Neuropathic pain encompasses a myriad of painful disease states that are often hard to treat, especially with one single medication. There is no "gold standard" in regard to one medication for neuropathic pain. Some new medications have emerged during the past few years that help to augment the armamentarium of medications used in neuropathic pain [3]. Recently, increasing evidence indicates that glial cells, one of non-neuronal cells, also play an important role in the pathogenesis of neuropathic pain and the mechanism of neuropathic pain by nerve injury. Neuropathic pain is newly regarded as complex and integral in the interaction of neuronal and non-neuronal cells [4-6]. Not only neurotransmitters from neurons at the synapses, but also many cytokines released from glial cells are involved in the development of hyperalgesia and allodynia in inflammatory as well as neuropathic pain. In addition, much research indicates that proinflammatory cytokines such as TNF-α, IL-1β and IL-6 are major elements contributing to development and maintenance of the pathological state of pain [6,23]; consequently, they have been proposed as therapeutic targets [24].

Thalidomide has profound immunomodulatory actions in addition to its originally intended pharmacological actions. Thalidomide is currently approved by the US Food and Drug Administration in conjunction with dexamethasone in newly diagnosed multiple myeloma, and in the acute treatment of cutaneous manifestations of erythema nodosum leprosum, as well as in maintenance therapy for its prevention and suppression.

In the present study, intraperitoneal thalidomide significantly increased PWT compared to control and produced dose-responsiveness. The lower dose of thalidomide (6.25 mg/kg) produced no significant reversal of tactile allodynia, but the higher dose of thalidomide (12.5, 25 and 50 mg/kg, respectively) effectively increased mechanical withdrawal threshold compared to vehicle.

Although thalidomide and its analogues have broad-spectrum properties, their major mode of action is the inhibition of TNF-α synthesis. Thalidomide reduces synthesis of TNF-α in cultures of lipopolysaccharide-stimulated human microglial cells [25], and also modulates TNF-α production by several mechanisms, for example, by enhancing TNF-α mRNA degradation [26] or by binding to a1-acid glycoprotein [27]. Thalidomide was also found to be effective in animal models by inhibiting TNF-alpha production [10-13]. Previous studies have shown that thalidomide inhibits inflammatory hyperalgesia in rats and the writhing nociceptive response in mice as a possible consequence of inhibition of TNF-α production [10,11]. It has also been reported that thalidomide reversed and prevented the hyperalgesia by inhibiting TNF-α production in chronic sciatic nerve injury and L5 VRT neuropathy, respectively [12,13]. However, in other studies [13,28], thalidomide was only effective when given preemptively, i.e., before manifestation of the pain related symptom. However, in our study intraperitoneal injection of thalidomide effectively attenuated mechanical allodynia when it was applied at day 10 after surgery. This discrepancy may be related to different animal models and experimental methods. Also, it has also been reported that when applied 7 days after surgery thalidomide was still capable of inhibiting upregulation of TNF-α in L5 VRT neuropathy [13]. Thus, it is most likely that the antinociceptive effect of thalidomide in this present study comes from the interruption of TNF-α production. The pharmacological properties of thalidomide aside from their immunomodulatory capacity could also explain the effects observed in our study. The sedative-hypnotic effect of thalidomide was suggested as mediated via interruption or modulation of serotonin's actions within the CNS. However, rats injected with thalidomide did not show any sedative state at the dose of maximum analgesic effect during the behavioral test.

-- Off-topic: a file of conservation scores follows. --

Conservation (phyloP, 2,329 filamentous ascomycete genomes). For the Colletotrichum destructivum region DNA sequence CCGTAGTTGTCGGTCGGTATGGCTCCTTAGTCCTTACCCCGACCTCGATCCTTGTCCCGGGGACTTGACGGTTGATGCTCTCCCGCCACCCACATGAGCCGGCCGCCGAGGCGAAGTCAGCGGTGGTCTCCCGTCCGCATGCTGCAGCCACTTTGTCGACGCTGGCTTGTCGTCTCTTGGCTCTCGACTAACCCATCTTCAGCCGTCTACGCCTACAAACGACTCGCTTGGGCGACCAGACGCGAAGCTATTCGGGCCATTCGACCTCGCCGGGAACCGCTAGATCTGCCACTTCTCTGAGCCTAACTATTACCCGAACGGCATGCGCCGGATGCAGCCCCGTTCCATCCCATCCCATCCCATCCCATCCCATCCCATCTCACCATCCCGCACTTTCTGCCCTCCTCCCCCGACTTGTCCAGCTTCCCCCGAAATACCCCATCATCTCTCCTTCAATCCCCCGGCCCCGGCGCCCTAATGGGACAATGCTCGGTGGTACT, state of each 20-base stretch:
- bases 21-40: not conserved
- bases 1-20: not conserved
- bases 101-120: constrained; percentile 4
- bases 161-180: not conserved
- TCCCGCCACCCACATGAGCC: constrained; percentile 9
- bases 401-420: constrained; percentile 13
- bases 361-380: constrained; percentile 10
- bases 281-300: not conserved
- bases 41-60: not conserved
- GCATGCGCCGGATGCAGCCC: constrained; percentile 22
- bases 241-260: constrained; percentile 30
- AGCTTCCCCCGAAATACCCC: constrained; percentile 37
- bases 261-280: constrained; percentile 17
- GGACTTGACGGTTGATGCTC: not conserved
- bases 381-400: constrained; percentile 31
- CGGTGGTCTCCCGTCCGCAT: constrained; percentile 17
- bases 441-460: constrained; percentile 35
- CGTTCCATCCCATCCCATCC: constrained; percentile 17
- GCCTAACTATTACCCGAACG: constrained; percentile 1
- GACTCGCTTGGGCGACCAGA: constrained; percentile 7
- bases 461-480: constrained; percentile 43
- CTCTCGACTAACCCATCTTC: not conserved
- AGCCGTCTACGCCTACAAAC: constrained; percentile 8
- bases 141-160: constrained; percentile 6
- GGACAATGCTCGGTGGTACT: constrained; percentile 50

Various studies have reported reduced antinociceptive efficacy of morphine in animal models of peripheral or central nerve injury. However, conflicting results regarding the efficacy of opioids on neuropathic pain in different neuropathic animal models have been reported. While systemic administration of morphine attenuates allodynia and hyperalgesia in chronic constriction injury and spinal nerve ligation (SNL) models [29,30], intrathecal morphine is apparently ineffective [29,31]. In contrast, intrathecal morphine dose-dependently reversed mechanical allodynia in a rat model of central pain, whereas systemic morphine had little effect on this measure [32]. Recently, these findings have been challenged by Zhao et al. [33] who reported antiallodynic effects of both systemic and intrathecally administered morphine in the SNI, SNL and SCI animal models of neuropathic pain. These results indicate the efficacy of opioids in neuropathic pain is variable and seems to depend on several factors (e.g., the kind of nerve injury and the route of drug administration). In this study, the 3 and 10 mg/kg doses of systemic morphine significantly increased PWT compared to vehicle. Our study indicates that systemic morphine produces antiallodynic effects in SNL rats, which is consistent with previous reports [30,33]. Our results further support the efficacy of opioid receptor agonists in alleviating signs of neuropathic pain in animal models of peripheral nerve injury.

In this present study, intraperitoneal thalidomide and morphine significantly increased PWT compared to control and produced dose-responsiveness. However, similar studies on various animals are required to obtain a reliable oversight of the effect of thalidomide on peripheral and central nerve injury-induced neuropathic pain in a clinical setting.

In conclusion, systemic morphine and thalidomide have antiallodynic effects on neuropathic pain induced by SNL in rats. These results suggest that morphine and thalidomide may be an alternative therapeutic approach for neuropathic pain.

ACKNOWLEDGEMENTS

This study was supported by a grant of the Korea Healthcare technology R&D project, Ministry for Health, Welfare & Family Affairs, Republic of Korea (A091174).